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See also: départ




From Old French departir, from Late Latin departiō (to divide).



depart (third-person singular simple present departs, present participle departing, simple past and past participle departed)

  1. (intransitive) To leave.
    • Bible, 1 Sam. iv. 2:
      The glory is departed from Israel.
    • Shakespeare
      He which hath no stomach to this fight, / Let him depart.
    • 2009, George Monbiot, The Guardian, 7 September:
      The government maintains that if its regulations are too stiff, British bankers will leave the country. It's true that they have been threatening to depart in droves, but the obvious answer is: "Sod off then."
  2. (intransitive) To set out on a journey.
    • 1485, Sir Thomas Malory, chapter xviij, in Le Morte Darthur, book VII:
      And soo she receyued hym vpon suffysaunt seurte / so alle her hurtes were wel restored of al that she coude complayne / and thenne he departed vnto the Courte of kyne Arthur / and there openly the reed knyghte of the reed laundes putte hym in the mercy of syre Launcelot and syr Gawayne
  3. (intransitive) To die.
    • Bible, Luke ii. 29:
      Lord, now lettest thou thy servant depart in peace.
  4. (intransitive) To deviate (from).
    His latest statements seemed to depart from party policy somewhat.
    to depart from a title or defence in legal pleading
    • Madison
      if the plan of the convention be found to depart from republican principles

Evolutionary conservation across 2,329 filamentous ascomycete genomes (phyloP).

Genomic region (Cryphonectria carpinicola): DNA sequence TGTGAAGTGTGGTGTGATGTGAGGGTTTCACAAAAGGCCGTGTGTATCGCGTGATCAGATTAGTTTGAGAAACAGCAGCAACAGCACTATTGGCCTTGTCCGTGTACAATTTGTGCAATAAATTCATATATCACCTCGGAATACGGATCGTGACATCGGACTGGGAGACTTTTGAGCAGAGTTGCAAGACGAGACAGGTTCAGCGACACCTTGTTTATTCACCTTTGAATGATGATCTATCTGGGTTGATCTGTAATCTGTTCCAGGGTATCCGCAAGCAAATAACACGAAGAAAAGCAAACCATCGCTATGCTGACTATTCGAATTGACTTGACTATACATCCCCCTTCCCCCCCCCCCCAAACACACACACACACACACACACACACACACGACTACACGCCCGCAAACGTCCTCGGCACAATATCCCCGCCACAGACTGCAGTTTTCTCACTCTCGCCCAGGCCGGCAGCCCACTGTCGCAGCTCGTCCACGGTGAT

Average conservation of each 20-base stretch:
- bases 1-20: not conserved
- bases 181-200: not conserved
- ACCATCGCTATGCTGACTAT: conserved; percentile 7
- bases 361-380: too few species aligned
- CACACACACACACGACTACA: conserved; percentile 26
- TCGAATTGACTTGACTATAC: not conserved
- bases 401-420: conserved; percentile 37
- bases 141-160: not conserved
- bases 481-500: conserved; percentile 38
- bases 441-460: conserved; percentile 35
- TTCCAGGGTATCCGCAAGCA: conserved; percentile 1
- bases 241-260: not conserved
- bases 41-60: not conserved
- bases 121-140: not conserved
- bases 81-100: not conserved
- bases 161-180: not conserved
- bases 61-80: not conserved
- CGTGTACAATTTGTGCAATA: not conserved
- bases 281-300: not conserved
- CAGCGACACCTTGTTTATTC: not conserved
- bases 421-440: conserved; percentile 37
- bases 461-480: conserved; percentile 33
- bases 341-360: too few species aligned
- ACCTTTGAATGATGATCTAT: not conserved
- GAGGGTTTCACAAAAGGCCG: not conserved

5. (transitive, now rare) To go away from; to leave.
    • 2009, The Guardian, Sport Blog, 9 September:
      The build-up to Saturday's visit of Macedonia and this encounter with the Dutch could be construed as odd in the sense that there seemed a basic acceptance, inevitability even, that Burley would depart office in their immediate aftermath.
  6. (obsolete, transitive) To divide up; to distribute, share.
    • 1485 July 31, Thomas Malory, “(please specify the chapter)”, in [Le Morte Darthur], book VII, [London: William Caxton], OCLC 71490786; republished as H[einrich] Oskar Sommer, editor, Le Morte Darthur, London: Published by David Nutt, in the Strand, 1889, OCLC 890162034:
      and so all the worlde seythe that betwyxte three knyghtes is departed clerely knyghthode, that is Sir Launcelot du Lake, Sir Trystrams de Lyones and Sir Lamerok de Galys—thes bere now the renowne.
  7. (obsolete, transitive) To separate, part.
    (Can we find and add a quotation of Shakespeare to this entry?)



Related termsEdit


The translations below need to be checked and inserted above into the appropriate translation tables, removing any numbers. Numbers do not necessarily match those in definitions. See instructions at Wiktionary:Entry layout#Translations.



  1. (obsolete) division; separation, as of compound substances
    • Francis Bacon
      The chymists have a liquor called water of depart.
  2. (obsolete) A going away; departure.
    • Shakespeare
      At my depart for France.